EverSiempre

A PangeaSeed Foundation public art program, Sea Walls: Artists for Oceans is committed to bringing the message of ocean conservation into streets around the world. With over 350 murals created in 15 countries, Sea Walls is a model of ARTivism on a global scale. During her recent visit to Cozumel, Mexico, travel and street photographer Karin du Maire aka Street Art Nomad captured several of the Sea Walls murals that have surfaced in this Caribbean island off the eastern coast of Mexico’s Yucatán Peninsula.

Pictured above is Mapache’s Stare, a mural painted earlier this year by South African artist Sonny Sundancerfeaturing a pygmy raccoon endangered with habitat loss. Several more images of Cozumel-based Sea Walls murals follow:

Australian artist Meggs, Coral Conch Shell, 2015

Canadian artist Jason Botkin, Protect What You Love, 2015

UK-based Phlegm, Untitled, 2015

Mexican artist Secreto Rebollo, Letanía, 2019

Argentine artist Nicolas Romero Escalada aka Ever, Untitled, 2015

International duo Alegria Del Prado, Su Vida Es Nuestra Vida, 2019

Photos: Karin du Maire aka Street Art Nomad

Note: Hailed in a range of media from WideWalls to the Huffington Post to the New York Times, our Street Art NYC App is now available for Android devices here.

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Monument Art, an international mural festival — similar in scale and scope to Los Muros Hablan NYC  that took place in 2013 in East Harlem and the South Bronx — was launched earlier this month. Curated by Celso Gonzalez and presented by the La Marqueta Retoña initiative, in collaboration with the City Council Speaker Melissa Mark-Viverito, it features a stunning array of soulful, site-specific murals.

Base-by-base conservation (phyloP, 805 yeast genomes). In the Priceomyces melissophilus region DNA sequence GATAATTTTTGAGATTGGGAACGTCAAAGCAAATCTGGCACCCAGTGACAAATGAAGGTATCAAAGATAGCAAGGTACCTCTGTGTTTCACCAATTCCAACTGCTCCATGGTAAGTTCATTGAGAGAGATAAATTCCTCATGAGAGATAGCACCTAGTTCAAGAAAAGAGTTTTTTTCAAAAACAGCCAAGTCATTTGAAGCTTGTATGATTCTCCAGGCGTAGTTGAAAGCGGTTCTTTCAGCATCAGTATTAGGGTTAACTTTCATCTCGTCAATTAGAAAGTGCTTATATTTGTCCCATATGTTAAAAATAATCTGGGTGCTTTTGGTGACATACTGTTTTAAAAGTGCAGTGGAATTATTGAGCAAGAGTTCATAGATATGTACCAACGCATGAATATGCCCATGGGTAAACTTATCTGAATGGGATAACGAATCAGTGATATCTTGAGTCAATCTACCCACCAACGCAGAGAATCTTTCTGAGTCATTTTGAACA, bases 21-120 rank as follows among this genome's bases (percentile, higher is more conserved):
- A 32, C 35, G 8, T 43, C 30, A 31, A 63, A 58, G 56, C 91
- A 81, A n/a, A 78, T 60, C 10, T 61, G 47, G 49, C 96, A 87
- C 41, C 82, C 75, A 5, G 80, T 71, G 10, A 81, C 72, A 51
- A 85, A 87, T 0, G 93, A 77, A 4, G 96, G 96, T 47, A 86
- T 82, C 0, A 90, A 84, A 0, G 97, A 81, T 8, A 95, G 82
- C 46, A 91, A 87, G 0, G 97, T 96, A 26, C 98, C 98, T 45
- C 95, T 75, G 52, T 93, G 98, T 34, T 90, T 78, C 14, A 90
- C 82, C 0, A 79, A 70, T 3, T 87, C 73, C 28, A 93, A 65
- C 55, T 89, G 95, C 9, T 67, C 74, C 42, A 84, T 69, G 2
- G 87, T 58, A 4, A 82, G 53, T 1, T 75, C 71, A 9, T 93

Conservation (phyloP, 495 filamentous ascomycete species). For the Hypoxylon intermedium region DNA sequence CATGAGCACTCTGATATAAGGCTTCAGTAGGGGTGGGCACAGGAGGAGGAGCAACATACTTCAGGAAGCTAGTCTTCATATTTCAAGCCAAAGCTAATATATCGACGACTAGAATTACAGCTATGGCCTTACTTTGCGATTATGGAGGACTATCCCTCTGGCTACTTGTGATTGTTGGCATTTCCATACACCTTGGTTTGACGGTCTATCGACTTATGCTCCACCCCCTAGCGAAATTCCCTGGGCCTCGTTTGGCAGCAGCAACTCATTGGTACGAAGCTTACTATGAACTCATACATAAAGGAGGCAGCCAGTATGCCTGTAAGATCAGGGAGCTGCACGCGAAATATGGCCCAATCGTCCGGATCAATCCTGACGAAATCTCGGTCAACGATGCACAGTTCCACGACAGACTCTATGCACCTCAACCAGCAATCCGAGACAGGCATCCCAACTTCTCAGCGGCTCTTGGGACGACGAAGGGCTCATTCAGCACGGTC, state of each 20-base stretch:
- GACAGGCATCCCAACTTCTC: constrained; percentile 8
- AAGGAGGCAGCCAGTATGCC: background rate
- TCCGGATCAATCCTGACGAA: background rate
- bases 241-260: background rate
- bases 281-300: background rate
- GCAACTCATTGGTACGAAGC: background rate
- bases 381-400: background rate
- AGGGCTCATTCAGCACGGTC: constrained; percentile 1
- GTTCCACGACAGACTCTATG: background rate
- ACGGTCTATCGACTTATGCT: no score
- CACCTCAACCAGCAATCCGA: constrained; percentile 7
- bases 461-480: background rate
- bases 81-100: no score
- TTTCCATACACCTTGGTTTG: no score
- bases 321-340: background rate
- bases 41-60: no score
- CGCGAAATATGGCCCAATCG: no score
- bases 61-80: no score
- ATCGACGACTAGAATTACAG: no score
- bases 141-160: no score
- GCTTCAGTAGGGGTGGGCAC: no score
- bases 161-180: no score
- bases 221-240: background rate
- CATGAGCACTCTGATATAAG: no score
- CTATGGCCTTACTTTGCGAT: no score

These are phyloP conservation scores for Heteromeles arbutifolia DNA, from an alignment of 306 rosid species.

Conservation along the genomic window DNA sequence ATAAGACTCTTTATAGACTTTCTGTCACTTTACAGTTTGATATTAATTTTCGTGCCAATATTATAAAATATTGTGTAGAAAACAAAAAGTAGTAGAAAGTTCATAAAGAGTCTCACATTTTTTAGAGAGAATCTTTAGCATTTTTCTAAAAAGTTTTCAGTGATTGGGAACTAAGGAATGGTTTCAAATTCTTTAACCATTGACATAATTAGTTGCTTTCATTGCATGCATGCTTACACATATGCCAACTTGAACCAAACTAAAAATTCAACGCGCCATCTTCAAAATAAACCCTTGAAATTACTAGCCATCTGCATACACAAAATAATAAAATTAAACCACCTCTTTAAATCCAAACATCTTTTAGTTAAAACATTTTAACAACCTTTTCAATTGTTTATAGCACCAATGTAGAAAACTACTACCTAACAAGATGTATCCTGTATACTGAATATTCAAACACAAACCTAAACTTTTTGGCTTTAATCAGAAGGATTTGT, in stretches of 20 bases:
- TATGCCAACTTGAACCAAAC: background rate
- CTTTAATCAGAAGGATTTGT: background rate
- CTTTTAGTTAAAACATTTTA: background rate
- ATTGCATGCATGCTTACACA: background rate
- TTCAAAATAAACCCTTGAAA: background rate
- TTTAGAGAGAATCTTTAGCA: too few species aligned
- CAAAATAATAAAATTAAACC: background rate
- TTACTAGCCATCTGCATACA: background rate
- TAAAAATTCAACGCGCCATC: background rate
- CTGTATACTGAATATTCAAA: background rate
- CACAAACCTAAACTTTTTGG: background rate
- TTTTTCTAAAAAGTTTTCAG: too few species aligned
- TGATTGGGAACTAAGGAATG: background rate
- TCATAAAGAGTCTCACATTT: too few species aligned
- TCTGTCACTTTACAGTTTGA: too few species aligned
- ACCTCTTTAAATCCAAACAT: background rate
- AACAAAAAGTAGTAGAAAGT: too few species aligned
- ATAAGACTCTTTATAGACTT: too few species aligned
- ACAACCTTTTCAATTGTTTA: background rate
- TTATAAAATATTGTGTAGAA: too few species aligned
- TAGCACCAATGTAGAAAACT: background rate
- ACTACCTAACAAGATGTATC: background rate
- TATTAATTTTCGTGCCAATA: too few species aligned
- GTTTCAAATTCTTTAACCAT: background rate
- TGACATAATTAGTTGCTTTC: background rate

South African artist Faith 47, 103 St & Madison Ave

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Brooklyn-based Puerto Rican photographer Luis R Vidal, 111 St & 1 Ave

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Belgian artist Roa at work, 1o8 St & Lexington Ave

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 Roa‘s completed piece

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Mexican artist Sego at work, 103 St & Madison Ave

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Sego‘s completed mural

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NYC-based Viajero at work, 113 St & 2 Ave

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Viajero‘s completed mural

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Argentine artist Ever at work on 99 St & 3 Ave

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Ever‘s completed piece

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Andrew Antonaccio and Filio Galvez of the Miami-based collective 2Alas, 138 St & Park Ave, South Bronx

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The first image — a portrait of Puerto Rican novelist Nicholasa Mohr on 111 St and Lexington Ave — was painted by LA based El Mac in collaboration with Puerto Rican artists Celso Gonzalez and Roberto Biaggi, Cero.

Photo credits: 1 & 9 Lois Stavsky; 2, 3, 5-8 & 10-13 Tara Murray; 4. Dani Reyes Mozeson 

Note: This blog will be on vacation through Nov. 1. You can follow us on our Facebook page and on Instagram.

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Speaking with Ever